When I was in 5thgrade my best friend was Bobby Cook. Bobby was a smart guy and usually got an A in every subject. We had a little bit of a contest to see who did better on quizzes and tests. Most times Bobby did. But quite often I did better than Bobby. Having Bobby as my best friend made me smarter student.

But in 6thgrade Bobby wasn’t in my class. I still did pretty good on tests. But with no one to compete with something strange happened. I didn’t like feeling smarter. So as weird as it sounds, I started getting answers wrong on purpose so I wouldn’t get the best grade. I know I shouldn’t have let it bother me. But without Bobby, I had little incentive to be a better student.

Have you ever had someone who challenged you and made you a better person. Maybe it was another athlete you competed against. Or maybe it was at work and a co-worker pushed you to do your best.

Competition can bring out the worst and the best in us. The Apostle Paul used the Corinthians to challenge the Macedonians and then used the Corinthians to challenge the Macedonians in the area of giving. You can find what he did in 2 Corinthians 9:1-5.

“There is no need for me to write to you about this service to the Lord’s people. For I know your eagerness to help, and I have been boasting about it to the Macedonians, telling them that since last year you in Achaia were ready to give; and your enthusiasm has stirred most of them to action. But I am sending the brothers in order that our boasting about you in this matter should not prove hollow, but that you may be ready, as I said you would be. For if any Macedonians come with me and find you unprepared, we—not to say anything about you—would be ashamed of having been so confident. So I thought it necessary to urge the brothers to visit you in advance and finish the arrangements for the generous gift you had promised. Then it will be ready as a generous gift, not as one grudgingly given.” (2 Corinthians 9:1-5)

Ready to Give.

When Paul presented the need of the poor Christians in Jerusalem, the Corinthians were the first to enthusiastically promise to give finances to help them out. This enthusiasm had stirred the poor, persecuted Macedonian churches to joyfully give way beyond their capacity. Not only the Macedonians, but many were challenged to give.

Paul used the zeal of the Corinthians to challenge the Macedonians. Competition can be good. Competition can make us better.

Good competition is the ability to cause the success of others to make you better rather than bitter.

Hebrews 10:24 tells us “And let us consider one another to provoke unto love and to good works”. We often think of people provoking us to get angry or doing something wrong. But this scripture reminds us that we can provoke and encourage each other to do the right thing. That’s what church is designed to do – believers getting together to encourage one another to live the right life.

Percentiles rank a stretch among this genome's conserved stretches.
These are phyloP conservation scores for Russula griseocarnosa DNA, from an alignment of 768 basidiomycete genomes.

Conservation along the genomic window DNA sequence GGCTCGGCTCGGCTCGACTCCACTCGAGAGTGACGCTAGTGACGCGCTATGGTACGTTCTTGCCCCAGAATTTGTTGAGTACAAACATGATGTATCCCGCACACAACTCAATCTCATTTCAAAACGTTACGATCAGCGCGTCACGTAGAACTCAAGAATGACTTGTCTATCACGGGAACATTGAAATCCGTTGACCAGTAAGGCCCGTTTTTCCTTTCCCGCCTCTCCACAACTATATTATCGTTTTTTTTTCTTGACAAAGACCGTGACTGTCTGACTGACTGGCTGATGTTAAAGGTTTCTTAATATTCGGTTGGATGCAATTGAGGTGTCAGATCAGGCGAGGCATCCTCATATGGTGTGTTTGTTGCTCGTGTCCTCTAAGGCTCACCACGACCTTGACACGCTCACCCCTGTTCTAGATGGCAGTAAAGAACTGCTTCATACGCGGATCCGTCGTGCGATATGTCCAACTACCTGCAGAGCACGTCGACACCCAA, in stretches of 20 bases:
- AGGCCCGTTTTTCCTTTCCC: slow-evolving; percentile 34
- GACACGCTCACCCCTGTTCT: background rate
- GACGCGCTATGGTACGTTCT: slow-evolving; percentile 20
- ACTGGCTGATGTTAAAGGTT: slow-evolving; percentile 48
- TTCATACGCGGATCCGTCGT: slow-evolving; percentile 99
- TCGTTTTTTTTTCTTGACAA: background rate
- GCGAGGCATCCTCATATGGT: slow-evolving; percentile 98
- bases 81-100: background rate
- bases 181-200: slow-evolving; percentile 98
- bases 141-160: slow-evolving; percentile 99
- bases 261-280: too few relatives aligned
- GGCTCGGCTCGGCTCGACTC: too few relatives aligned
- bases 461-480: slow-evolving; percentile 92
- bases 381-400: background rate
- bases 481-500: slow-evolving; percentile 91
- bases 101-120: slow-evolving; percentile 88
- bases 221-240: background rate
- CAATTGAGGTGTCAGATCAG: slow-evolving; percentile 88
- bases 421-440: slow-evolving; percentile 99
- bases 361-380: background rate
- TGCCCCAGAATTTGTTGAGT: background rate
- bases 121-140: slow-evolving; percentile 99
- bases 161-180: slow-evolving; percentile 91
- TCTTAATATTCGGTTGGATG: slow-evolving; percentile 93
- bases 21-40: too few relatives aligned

Willing to Give.

The Corinthians were ready to give but they weren’t willing. They put it off for over a year. So Paul sent three believers to encourage them to fulfill their financial commitment.

Can you imagine the embarrassment? The proverty-stricken Macedonian Christians heard about the readiness of the rich Corinthians to give to the Jerusalem Christians. So, they reached down in their affliction and poverty and overflowed in generosity and gave beyond their means and begged Paul to take it. Then a group of poor looking Macedonians appear in Corinth and find the wealthy Corinthians never gave what they promised. What a let down. The had good intentions but failed to perform.

It was not only embarrassing for the Corinthians, it would be for Paul. His boasting of them would have been wrong. They talked a good talk but their actions did not back it up. So Paul encouraged them to live up to their promises.

Paul used the promises of the Corinthians to challenge the Macedonians. He now uses the performance of the Macedonians to challenge the Corinthians.

It is interesting to realize that not one time did Paul criticize one church to another. He actually praised each church. He praised the Corinthians for their promise. He praised the Macedonians for their performance. It is a good test of a person’s character whether he enjoys retelling the best or the worst about others.

Do you have someone in your life who encourages you and challenges you to be a better Christian? You were never meant to live the Christian life all by yourself. We are better together. Your church isn’t perfect. There isn’t a perfect church. But church is the God-ordained spiritual family that will help you live the Christian life. Get involved. Be challenged. Be challenging. Stick with it. Get close to someone and provoke each other to love and good works.